Sunday, September 24, 2000

Black booty

I walked through the door of my house, and nearly fainted at the words I heard blaring over the music system. Before I could wonder if I’d imagined them, there they came again, loud, cheerful and mellifluous: “I want to see your underwear …”
Until that moment two years ago, I had naively and somewhat egoistically imagined the generation gap to be a figment of fevered imaginations which, like Santa and time travel, simply did not exist, and if it did, merely represented the incompetence of my own parents. Even more painful was the fact that none of my children were yet of an age to be interested in anyone else’s underwear. It struck me that tastes in music define a generation as clearly as traits such as hard work, birth control, fondness for hashish or a facility with the newest technologies.
Another reminder of the generation gap came recently at the Black Country Museum in England. The Black Country, immortalised in print and celluloid by British media personality Meera Syal, is so named not for the numerous Indians who inhabit it but for its role in the Industrial Revolution. “Black by day and red by night, unmatched for vast and varied production, by any other space of equal radius on the surface of the globe,” the American consul in Birmingham declared in 1868.
The museum is set in a twenty-six-acre site and recreates the living and working conditions of those days. We went down into a coal mine, took a ride on a canal boat, visited ironmongers, sweetshops and apothecaries, saw a silent movie in a shed-like hall, and even had a lesson in a Victorian classroom where the teacher wore a black gown, spoke in a shrill falsetto, and kept a wooden cane at hand.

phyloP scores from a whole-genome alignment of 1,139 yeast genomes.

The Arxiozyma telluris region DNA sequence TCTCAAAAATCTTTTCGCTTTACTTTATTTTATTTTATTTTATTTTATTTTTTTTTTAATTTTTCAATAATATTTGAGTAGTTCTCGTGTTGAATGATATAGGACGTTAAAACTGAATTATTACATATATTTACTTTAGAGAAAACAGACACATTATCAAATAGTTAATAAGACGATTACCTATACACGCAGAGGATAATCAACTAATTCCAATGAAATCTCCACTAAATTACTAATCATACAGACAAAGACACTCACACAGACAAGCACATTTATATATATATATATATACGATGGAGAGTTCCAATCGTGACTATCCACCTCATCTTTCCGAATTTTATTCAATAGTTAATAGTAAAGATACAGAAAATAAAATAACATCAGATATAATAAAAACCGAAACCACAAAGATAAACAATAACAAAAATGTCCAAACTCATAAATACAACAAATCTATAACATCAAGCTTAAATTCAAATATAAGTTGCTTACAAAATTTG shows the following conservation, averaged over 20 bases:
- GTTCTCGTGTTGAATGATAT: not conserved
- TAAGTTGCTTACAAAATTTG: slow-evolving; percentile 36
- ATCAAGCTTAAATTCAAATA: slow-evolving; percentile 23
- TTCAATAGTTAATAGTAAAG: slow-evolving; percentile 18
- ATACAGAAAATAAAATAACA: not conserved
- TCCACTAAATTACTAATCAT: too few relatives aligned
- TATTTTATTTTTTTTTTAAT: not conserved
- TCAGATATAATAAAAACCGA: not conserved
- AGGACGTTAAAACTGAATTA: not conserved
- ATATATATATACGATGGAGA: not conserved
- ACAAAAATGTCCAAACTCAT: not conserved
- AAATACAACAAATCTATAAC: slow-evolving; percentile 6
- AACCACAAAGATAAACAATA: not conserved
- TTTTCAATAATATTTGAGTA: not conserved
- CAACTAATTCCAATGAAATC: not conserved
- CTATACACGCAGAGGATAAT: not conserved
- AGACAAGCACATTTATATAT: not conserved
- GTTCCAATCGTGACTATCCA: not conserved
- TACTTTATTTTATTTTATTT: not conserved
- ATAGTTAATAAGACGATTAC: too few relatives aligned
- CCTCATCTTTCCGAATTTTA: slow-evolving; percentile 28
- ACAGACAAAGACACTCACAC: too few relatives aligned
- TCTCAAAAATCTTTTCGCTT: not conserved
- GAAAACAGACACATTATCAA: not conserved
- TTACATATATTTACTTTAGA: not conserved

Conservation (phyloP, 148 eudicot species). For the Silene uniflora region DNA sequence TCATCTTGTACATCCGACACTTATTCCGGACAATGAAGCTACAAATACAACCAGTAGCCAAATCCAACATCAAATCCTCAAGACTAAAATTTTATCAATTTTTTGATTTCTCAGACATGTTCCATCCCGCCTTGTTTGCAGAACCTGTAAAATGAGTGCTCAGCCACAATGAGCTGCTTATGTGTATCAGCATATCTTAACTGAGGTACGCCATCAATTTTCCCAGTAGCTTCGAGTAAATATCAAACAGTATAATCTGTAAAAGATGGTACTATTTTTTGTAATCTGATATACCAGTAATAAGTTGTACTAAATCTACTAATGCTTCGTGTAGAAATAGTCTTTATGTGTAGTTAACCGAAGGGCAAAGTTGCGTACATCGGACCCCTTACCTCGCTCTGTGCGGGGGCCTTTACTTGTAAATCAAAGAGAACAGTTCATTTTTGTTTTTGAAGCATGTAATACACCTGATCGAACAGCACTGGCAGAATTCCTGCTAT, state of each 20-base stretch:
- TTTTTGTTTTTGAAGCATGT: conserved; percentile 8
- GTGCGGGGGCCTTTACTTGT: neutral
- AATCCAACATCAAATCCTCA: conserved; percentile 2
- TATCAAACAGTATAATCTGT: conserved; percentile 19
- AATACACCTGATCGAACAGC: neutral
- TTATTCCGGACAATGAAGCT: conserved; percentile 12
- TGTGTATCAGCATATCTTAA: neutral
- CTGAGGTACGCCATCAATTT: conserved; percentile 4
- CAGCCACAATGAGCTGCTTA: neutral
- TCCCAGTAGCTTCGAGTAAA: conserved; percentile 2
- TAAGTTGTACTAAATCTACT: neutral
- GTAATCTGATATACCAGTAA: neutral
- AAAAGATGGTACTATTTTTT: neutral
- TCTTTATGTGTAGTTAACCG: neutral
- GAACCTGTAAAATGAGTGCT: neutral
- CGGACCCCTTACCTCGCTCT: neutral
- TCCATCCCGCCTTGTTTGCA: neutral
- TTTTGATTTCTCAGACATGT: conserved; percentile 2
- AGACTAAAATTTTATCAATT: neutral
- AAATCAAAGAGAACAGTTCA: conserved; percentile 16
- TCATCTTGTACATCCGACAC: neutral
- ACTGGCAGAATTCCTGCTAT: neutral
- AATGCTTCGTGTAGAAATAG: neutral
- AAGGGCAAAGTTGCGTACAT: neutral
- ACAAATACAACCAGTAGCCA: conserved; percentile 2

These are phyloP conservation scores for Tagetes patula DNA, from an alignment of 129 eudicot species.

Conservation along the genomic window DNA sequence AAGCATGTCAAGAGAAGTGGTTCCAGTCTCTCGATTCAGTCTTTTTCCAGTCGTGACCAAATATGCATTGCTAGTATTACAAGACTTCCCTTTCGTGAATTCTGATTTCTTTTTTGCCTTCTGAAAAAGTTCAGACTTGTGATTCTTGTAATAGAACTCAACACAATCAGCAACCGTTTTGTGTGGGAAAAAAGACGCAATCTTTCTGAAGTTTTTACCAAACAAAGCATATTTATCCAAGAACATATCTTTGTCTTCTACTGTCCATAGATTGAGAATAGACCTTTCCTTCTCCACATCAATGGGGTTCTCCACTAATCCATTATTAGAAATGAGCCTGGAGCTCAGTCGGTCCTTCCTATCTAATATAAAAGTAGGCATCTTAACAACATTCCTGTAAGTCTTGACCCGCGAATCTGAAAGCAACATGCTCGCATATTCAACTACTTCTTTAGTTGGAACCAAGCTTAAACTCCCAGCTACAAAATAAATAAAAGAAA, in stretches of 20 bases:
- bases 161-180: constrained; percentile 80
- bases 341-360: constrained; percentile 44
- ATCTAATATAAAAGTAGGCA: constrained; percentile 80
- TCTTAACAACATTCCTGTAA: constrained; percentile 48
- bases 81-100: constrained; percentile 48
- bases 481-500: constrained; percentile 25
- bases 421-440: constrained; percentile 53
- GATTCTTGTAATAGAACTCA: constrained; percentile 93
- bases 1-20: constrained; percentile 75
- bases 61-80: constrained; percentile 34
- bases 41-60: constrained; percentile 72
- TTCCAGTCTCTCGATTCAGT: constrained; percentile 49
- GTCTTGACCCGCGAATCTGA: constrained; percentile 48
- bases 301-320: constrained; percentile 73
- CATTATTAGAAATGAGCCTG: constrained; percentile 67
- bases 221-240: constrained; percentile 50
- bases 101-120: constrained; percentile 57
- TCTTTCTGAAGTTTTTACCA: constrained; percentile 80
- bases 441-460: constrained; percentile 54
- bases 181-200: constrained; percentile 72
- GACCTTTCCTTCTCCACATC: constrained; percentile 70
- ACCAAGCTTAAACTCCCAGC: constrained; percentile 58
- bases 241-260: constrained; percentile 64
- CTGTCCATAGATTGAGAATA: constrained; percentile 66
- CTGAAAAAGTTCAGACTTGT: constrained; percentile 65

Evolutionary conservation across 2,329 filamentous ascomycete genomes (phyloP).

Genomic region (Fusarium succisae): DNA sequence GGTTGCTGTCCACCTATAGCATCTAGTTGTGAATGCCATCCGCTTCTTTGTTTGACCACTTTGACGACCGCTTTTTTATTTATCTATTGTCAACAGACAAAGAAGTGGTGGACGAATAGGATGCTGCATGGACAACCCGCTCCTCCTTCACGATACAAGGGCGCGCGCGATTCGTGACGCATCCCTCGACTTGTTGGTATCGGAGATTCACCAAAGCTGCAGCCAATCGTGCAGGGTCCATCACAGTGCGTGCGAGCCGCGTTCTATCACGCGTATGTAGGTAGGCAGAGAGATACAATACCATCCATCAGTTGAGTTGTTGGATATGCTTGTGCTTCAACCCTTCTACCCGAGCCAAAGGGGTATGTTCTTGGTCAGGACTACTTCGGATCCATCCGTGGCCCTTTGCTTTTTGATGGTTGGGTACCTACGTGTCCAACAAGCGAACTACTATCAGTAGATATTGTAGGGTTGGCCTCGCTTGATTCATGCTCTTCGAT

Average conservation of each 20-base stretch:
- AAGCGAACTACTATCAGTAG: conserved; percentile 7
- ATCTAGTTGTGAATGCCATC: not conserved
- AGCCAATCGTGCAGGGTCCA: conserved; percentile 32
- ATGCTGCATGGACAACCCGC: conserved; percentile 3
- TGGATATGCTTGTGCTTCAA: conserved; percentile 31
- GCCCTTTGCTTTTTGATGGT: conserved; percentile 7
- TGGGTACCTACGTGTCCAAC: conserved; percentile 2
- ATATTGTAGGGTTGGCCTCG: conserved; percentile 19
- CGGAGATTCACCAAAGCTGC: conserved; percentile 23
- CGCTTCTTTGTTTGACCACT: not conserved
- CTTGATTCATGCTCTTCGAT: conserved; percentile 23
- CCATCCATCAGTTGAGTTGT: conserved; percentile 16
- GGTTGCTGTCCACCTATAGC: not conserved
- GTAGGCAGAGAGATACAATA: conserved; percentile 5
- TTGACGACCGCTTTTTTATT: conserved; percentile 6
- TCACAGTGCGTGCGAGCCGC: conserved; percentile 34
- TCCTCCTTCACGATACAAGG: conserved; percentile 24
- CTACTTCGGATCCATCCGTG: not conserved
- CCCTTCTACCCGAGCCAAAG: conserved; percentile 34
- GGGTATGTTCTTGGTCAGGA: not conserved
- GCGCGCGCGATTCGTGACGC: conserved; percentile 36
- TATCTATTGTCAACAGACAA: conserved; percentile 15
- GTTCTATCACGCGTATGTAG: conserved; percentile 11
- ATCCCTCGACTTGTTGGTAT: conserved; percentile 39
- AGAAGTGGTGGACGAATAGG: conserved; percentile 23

Much that we saw, including the cinema, buildings, and some products in the shops, were familiar to me from my own childhood. Tea-plantation bungalows and wooden-floored boarding school dormitories in the Nilgiris still retained much of the Victorian era a quarter century ago, and perhaps still do. So when we walked into a shop and one of my teenage daughters pointed at a bacon-slicing machine saying, “That must be the photocopier,” I was startled into a sudden vision of what a different world my children live in. By the time I dared to imagine such a miracle as a photocopier and could believe that I no longer needed to painstakingly write out copies of documents or roll messy carbon papers into the typewriter, I must have been in my twenties. For me the museum had been more about nostalgia than novel experience.
But in the end, the Black Country Museum presented us with an encounter which reassured us that the world is indeed a familiar and cosy sort of place. At the fossil and gift shop, there were beautiful stones for sale. When we told the man we collect stones like these from the ground around our house, he politely asked where we were from. We said, “Pune, India.” He laughed, picked up one of the stones and showed us a label which said that it had been brought here from “Pune, India.” So of course we promised to come back again soon, this time with a big box full of stones.
first appeared as a Times of India Middle on 23 Sep 2000